We grew to love Redruth whilst working there on a small urban design project. It’s a place that like much of Cornwall is home to a huge amount of creativity, but the manifestation of that talent, skill and ingenuity is different here. In Redruth as well as arts and culture, creative thinkers have established an ethos of reuse and repurposing. When you walk through the town, a commitment to thrift and sustainable living is visible; rethinking and rejuvenating materials, products, buildings and great ideas.
Being Cornish but not coastal, Redruth’s economy isn’t built solely around tourism – which has advantages and disadvantages. We saw an opportunity to work with the place to help better articulate what sets it apart – to celebrate not only its Cornish identity but its individual identity too.
Along with our friends and collaborators CTConsults, we designed an engagement strategy with stakeholder consultation and a public survey. With a masterplan currently being worked on, locals were primed to think about the future of their town, and how it could be shaped.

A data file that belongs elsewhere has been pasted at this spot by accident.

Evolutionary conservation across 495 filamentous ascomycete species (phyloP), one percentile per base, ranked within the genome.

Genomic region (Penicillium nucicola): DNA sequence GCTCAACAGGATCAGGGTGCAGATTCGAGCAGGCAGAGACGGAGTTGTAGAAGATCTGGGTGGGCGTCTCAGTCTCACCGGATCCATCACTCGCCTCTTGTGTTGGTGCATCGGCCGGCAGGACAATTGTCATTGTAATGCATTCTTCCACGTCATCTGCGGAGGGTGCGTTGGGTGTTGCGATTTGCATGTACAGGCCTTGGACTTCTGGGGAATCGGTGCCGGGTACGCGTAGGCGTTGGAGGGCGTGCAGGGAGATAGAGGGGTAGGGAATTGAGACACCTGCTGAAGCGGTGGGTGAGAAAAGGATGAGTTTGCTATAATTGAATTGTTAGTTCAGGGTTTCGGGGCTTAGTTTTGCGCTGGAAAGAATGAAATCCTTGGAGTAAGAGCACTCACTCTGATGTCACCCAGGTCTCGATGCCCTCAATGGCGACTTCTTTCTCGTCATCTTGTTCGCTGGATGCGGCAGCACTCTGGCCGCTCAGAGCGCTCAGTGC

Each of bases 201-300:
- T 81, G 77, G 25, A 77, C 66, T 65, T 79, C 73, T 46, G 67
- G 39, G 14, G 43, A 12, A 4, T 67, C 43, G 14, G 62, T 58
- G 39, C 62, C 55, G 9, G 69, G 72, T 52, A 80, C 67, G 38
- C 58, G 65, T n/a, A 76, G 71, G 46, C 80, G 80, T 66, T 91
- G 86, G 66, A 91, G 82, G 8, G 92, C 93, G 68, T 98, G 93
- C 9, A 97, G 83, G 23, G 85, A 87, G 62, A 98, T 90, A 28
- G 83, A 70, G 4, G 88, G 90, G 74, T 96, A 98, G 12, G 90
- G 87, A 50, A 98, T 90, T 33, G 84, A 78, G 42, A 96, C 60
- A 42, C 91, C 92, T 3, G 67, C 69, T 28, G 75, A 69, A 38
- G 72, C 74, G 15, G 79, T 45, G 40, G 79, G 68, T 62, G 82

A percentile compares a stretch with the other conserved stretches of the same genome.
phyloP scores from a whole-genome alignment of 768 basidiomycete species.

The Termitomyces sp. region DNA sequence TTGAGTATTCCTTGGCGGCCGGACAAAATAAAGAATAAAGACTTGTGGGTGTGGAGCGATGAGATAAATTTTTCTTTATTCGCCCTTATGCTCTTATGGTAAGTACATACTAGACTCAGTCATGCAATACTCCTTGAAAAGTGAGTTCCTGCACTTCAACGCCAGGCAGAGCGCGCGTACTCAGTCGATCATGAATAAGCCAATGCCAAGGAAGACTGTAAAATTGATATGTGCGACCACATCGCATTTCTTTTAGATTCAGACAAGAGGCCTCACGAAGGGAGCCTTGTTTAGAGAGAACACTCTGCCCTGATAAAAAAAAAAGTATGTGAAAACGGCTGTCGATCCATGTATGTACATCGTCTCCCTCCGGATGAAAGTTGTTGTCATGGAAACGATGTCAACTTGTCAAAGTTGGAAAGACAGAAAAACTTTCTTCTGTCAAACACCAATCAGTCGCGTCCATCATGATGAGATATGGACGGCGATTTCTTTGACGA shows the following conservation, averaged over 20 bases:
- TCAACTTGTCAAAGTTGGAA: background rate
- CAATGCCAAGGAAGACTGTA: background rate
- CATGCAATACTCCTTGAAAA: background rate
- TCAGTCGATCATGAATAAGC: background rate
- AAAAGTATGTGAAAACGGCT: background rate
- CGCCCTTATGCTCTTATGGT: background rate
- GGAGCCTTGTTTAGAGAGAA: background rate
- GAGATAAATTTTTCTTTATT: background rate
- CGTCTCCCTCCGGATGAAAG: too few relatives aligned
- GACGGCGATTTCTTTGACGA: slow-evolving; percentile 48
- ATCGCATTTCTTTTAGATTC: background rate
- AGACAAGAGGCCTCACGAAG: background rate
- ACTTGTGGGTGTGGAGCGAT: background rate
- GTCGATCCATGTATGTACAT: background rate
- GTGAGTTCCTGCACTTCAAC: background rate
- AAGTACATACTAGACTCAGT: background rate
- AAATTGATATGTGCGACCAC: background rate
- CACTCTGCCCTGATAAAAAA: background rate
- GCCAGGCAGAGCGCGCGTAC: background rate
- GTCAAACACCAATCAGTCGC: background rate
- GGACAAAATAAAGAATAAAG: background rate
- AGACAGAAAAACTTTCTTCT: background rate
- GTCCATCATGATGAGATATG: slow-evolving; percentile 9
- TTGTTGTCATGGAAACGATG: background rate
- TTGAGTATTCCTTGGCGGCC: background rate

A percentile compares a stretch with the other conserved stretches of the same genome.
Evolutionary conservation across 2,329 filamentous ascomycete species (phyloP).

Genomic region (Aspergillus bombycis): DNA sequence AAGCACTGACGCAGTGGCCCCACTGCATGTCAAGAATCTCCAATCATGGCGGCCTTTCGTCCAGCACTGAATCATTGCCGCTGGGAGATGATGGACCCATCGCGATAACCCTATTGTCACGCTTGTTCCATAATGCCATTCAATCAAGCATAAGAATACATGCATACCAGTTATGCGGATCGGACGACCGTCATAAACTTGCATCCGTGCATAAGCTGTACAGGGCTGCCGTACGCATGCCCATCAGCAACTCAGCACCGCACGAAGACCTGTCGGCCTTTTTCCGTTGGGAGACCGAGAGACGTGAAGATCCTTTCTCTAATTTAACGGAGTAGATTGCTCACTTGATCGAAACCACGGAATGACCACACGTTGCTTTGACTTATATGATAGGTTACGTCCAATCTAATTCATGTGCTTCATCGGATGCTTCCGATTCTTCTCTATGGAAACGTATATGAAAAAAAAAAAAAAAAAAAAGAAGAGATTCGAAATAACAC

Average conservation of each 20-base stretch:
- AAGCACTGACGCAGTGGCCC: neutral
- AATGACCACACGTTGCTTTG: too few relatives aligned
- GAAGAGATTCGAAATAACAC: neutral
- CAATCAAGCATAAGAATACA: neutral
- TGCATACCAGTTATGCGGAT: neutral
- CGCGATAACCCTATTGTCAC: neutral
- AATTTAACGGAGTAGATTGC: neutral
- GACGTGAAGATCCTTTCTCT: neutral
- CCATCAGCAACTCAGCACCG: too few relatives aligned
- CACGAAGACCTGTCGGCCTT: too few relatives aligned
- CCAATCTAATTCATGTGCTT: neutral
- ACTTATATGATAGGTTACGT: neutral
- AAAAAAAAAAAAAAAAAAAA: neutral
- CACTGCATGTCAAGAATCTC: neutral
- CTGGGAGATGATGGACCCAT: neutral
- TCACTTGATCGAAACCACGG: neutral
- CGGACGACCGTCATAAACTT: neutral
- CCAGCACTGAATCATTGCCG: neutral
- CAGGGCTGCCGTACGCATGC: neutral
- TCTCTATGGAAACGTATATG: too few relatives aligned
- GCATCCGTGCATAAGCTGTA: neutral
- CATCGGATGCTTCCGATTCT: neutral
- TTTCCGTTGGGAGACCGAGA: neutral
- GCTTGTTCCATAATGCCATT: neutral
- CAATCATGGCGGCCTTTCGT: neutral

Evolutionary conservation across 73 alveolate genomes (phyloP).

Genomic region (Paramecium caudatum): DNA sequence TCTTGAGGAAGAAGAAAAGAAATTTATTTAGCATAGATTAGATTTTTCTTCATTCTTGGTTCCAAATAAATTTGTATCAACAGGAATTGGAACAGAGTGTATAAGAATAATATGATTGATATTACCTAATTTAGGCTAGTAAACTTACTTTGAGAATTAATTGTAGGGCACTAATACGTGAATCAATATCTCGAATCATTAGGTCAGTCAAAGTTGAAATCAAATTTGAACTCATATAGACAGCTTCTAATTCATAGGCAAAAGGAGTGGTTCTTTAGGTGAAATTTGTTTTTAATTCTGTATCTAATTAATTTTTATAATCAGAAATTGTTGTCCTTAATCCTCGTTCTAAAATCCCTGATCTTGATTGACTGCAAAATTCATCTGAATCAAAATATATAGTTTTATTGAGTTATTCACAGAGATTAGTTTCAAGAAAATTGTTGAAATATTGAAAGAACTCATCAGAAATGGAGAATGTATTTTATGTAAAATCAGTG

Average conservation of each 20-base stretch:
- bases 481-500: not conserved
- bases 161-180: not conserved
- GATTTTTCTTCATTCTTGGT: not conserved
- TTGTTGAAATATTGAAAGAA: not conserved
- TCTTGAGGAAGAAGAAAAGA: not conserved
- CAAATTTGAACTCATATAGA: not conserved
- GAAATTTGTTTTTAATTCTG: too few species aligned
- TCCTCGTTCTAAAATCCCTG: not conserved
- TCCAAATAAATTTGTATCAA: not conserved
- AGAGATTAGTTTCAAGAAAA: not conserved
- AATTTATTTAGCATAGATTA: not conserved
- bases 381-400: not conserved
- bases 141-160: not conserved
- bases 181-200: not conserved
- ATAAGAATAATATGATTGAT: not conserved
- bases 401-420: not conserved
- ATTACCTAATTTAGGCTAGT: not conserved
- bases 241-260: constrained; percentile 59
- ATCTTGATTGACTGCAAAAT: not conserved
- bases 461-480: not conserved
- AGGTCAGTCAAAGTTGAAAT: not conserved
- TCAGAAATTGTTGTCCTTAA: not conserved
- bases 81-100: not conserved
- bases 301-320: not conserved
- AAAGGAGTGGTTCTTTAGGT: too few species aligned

We heard about the rise and fall of the local mining industry, we heard about how Cornwall is more than pasties and dialect but about community and that impossible-to-pin-down ‘Cornish spirit’. We learned about a town centre really struggling post-covid and understood the deep desire among locals to see their place rejuvenated – but authentically, thoughtfully and respectfully. Redruth isn’t St Ives or Falmouth, and it absolutely doesn’t want to be. That ‘Cornish spirit’ is different here, and we set out to articulate it in a set of place brand values.
The values speak of a place that is down-to-earth, independent and inclusive. It’s proudly making strides towards creating a locally circular economy that will grow as society moves towards a low-carbon future. It’s a place that’s had to be resilient, and wants to be resourceful as it finds ways to live up to its heritage stories of industry and invention.
One of the most exciting parts of this project was working with the council’s Cornish Language Unit to translate the place values into Cornish – the first bilingual place brand in the UK that we know of!